CSUN Presentation, On-Demand: Digital Accessibility for Compulsive Gamblers

Presenter: Liz Certa

Watch the recording of “Digital Accessibility for Compulsive Gamblers.”

Compulsive Gambling is a DSM-recognized behavior disorder that impacts 1% of U.S. adults. An additional 2-3% of American adults are “problem gamblers,” which means they do not meet all criteria for a diagnosis of a gambling disorder but do meet some criteria and experience some level of hardship due to their gambling behavior. With seventy-five percent of internet gamblers meeting the criteria for problem gamblers, it is long past time the w3c considered accommodations for this subset of disabled persons.

There are two potential fronts for internet accommodations for problem and compulsive gamblers; the first is banks, specifically their online client-facing portals. Banks in the United Kingdom like Monzo and Starling tried out features like putting a twenty four hour hold on fees paid to vendors with a gambling merchant category code, and low maximums on daily cash withdrawals. These features have proven immensely popular with compulsive and problem gamblers as well as regular patrons, and the Royal College of Psychiatrists have called for all banks operating in the United Kingdom to adopt these features, as they have testified to their effectiveness in treating compulsively gambling patients. Furthermore most of these features could be assessed by an accessibility engineer attempting to perform transactions online.

On the second front, online gambling sites themselves, standards have already been written by the National Council on Problem Gambling. Some of these standards can easily be assessed by a WCAG tester, such as the ability to limit money spent and the presence clock that can show time passing, and many others that are too numerous to list out here. However, since these standards were written in 2012, they can be expanded and improved upon to reflect the 2019 internet. According to one psychiatrist interviewed for this project, a feature that allows the problem gambler to enter a contact method for his or her sponsor, therapist or spouse if they attempt to access the site again after he or she has blocked him or herself could be tremendously beneficial to recovery, as it would provide a real-time notification of a relapse.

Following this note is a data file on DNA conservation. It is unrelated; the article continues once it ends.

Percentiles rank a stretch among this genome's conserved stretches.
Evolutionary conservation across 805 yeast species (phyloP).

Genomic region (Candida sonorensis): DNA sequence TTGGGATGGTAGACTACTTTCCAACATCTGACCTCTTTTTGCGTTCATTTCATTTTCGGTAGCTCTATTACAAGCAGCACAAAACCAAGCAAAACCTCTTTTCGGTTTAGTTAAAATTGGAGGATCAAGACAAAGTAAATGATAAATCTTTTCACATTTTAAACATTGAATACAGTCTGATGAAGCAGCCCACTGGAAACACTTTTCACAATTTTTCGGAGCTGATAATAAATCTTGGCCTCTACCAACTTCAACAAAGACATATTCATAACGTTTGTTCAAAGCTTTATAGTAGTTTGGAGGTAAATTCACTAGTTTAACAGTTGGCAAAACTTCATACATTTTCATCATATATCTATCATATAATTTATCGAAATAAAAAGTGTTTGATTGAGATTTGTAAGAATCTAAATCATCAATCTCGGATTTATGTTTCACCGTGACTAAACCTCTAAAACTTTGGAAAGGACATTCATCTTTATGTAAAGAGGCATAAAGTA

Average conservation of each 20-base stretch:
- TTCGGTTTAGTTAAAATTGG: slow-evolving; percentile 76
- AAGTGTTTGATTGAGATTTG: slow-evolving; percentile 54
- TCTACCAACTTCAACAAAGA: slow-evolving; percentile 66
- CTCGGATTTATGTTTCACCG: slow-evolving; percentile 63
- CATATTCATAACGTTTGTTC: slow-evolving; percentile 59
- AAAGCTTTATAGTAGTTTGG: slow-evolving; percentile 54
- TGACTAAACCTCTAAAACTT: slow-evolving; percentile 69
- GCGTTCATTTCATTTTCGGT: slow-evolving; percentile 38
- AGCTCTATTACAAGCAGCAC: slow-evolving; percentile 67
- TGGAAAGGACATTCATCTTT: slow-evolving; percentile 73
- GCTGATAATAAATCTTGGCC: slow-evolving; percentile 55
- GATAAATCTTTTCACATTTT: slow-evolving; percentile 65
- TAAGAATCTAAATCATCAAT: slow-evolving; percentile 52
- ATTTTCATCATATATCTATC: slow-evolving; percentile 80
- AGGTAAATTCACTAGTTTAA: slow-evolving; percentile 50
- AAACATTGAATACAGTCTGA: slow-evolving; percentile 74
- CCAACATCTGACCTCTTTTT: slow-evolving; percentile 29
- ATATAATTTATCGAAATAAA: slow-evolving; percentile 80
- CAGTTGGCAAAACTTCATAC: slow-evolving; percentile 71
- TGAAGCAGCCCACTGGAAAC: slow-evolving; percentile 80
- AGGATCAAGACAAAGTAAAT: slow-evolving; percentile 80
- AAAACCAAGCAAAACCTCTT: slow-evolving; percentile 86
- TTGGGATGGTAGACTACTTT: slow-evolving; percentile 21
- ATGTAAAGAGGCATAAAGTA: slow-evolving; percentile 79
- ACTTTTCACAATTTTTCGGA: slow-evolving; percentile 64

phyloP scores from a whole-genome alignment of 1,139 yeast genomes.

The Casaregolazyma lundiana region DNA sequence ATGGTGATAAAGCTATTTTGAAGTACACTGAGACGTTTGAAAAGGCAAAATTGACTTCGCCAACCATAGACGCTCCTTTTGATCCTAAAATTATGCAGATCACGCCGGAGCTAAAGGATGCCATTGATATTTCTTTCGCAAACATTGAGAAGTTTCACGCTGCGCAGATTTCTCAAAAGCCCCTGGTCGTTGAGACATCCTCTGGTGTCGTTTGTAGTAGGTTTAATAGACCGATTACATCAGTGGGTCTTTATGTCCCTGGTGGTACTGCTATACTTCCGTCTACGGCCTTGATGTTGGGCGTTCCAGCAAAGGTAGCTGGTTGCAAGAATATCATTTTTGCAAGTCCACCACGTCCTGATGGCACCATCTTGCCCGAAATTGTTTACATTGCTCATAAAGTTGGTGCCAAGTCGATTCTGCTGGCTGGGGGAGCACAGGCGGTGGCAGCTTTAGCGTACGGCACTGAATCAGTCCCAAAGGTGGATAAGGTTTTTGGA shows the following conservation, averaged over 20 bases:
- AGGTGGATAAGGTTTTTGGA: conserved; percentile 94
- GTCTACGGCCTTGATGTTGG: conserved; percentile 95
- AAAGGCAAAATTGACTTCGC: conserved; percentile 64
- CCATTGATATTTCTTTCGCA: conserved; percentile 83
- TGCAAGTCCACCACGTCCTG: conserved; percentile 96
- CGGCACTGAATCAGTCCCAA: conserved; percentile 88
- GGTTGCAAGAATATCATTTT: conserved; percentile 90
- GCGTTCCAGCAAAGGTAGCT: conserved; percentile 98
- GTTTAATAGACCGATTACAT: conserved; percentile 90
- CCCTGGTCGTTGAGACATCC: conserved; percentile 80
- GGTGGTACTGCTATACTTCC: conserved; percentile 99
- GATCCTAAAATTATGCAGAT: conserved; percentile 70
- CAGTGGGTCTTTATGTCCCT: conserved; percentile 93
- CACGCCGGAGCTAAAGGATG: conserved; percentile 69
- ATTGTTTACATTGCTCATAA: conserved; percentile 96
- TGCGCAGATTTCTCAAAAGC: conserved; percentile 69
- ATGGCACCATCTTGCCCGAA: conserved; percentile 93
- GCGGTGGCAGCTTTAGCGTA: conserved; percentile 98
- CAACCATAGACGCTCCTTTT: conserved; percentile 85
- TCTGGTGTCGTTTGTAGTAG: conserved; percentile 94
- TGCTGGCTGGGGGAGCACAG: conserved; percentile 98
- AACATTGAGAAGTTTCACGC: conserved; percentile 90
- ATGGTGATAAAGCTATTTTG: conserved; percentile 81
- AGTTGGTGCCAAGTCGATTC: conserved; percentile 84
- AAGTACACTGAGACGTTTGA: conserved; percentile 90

I would also like to address one elephant in the room, which is that laws that protect disabled people usually do not protect compulsive gamblers. However, WCAG is not a legal standard, and therefore is not beholden to any particular country’s laws. Furthermore WCAG’s AAA level standards can be employed to ensure that standards for compulsive gamblers are considered above and beyond industry standard, and therefore unlikely to conflict with local laws.

I do not have a final answer on what any eventual standards could look like. Any standards to accommodate compulsive gamblers would need to be the result of collaboration between recovering compulsive gamblers, psychiatrists and therapists specializing in compulsive gambling, and accessibility engineers who’d be tasked with evaluating these sites. My intention is to add to the conversation people like David Swallow and David Caldwell have been carrying on expanding WCAG more to accommodate mental and cognitive disabilities. There is tremendous opportunity to do good here, and it is worth exploring.

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